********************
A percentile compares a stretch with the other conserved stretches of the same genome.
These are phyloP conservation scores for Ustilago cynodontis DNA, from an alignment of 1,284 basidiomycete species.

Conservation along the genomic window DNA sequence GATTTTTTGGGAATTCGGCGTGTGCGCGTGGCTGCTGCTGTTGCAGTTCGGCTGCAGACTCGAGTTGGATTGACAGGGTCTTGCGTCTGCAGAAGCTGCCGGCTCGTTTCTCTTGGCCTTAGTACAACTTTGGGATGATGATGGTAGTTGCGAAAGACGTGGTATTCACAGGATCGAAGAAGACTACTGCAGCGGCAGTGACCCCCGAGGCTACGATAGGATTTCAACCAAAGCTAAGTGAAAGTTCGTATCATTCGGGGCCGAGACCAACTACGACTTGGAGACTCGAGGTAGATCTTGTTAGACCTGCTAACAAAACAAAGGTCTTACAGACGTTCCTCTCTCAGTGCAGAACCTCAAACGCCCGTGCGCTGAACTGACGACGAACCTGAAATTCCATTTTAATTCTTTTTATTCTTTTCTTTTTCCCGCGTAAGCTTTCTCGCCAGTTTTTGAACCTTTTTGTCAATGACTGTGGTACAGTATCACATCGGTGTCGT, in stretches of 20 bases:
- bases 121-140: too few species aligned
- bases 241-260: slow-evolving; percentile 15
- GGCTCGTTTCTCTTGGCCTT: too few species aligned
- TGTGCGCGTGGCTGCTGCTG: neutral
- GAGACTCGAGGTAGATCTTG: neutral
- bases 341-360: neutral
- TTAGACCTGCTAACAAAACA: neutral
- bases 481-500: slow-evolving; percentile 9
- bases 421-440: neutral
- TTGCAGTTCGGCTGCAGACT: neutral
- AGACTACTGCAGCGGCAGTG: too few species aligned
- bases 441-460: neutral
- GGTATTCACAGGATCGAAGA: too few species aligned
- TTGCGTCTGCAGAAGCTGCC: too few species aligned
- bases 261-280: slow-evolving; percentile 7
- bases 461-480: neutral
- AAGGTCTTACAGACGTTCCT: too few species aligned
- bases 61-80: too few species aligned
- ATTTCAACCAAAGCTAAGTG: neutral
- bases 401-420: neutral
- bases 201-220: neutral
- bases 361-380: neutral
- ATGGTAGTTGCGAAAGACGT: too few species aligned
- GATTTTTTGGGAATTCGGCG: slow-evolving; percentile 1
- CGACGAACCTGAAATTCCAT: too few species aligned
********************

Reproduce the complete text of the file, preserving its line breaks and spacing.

A percentile compares a stretch with the other conserved stretches of the same genome.
These are phyloP conservation scores for Ustilago cynodontis DNA, from an alignment of 1,284 basidiomycete species.

Conservation along the genomic window DNA sequence GATTTTTTGGGAATTCGGCGTGTGCGCGTGGCTGCTGCTGTTGCAGTTCGGCTGCAGACTCGAGTTGGATTGACAGGGTCTTGCGTCTGCAGAAGCTGCCGGCTCGTTTCTCTTGGCCTTAGTACAACTTTGGGATGATGATGGTAGTTGCGAAAGACGTGGTATTCACAGGATCGAAGAAGACTACTGCAGCGGCAGTGACCCCCGAGGCTACGATAGGATTTCAACCAAAGCTAAGTGAAAGTTCGTATCATTCGGGGCCGAGACCAACTACGACTTGGAGACTCGAGGTAGATCTTGTTAGACCTGCTAACAAAACAAAGGTCTTACAGACGTTCCTCTCTCAGTGCAGAACCTCAAACGCCCGTGCGCTGAACTGACGACGAACCTGAAATTCCATTTTAATTCTTTTTATTCTTTTCTTTTTCCCGCGTAAGCTTTCTCGCCAGTTTTTGAACCTTTTTGTCAATGACTGTGGTACAGTATCACATCGGTGTCGT, in stretches of 20 bases:
- bases 121-140: too few species aligned
- bases 241-260: slow-evolving; percentile 15
- GGCTCGTTTCTCTTGGCCTT: too few species aligned
- TGTGCGCGTGGCTGCTGCTG: neutral
- GAGACTCGAGGTAGATCTTG: neutral
- bases 341-360: neutral
- TTAGACCTGCTAACAAAACA: neutral
- bases 481-500: slow-evolving; percentile 9
- bases 421-440: neutral
- TTGCAGTTCGGCTGCAGACT: neutral
- AGACTACTGCAGCGGCAGTG: too few species aligned
- bases 441-460: neutral
- GGTATTCACAGGATCGAAGA: too few species aligned
- TTGCGTCTGCAGAAGCTGCC: too few species aligned
- bases 261-280: slow-evolving; percentile 7
- bases 461-480: neutral
- AAGGTCTTACAGACGTTCCT: too few species aligned
- bases 61-80: too few species aligned
- ATTTCAACCAAAGCTAAGTG: neutral
- bases 401-420: neutral
- bases 201-220: neutral
- bases 361-380: neutral
- ATGGTAGTTGCGAAAGACGT: too few species aligned
- GATTTTTTGGGAATTCGGCG: slow-evolving; percentile 1
- CGACGAACCTGAAATTCCAT: too few species aligned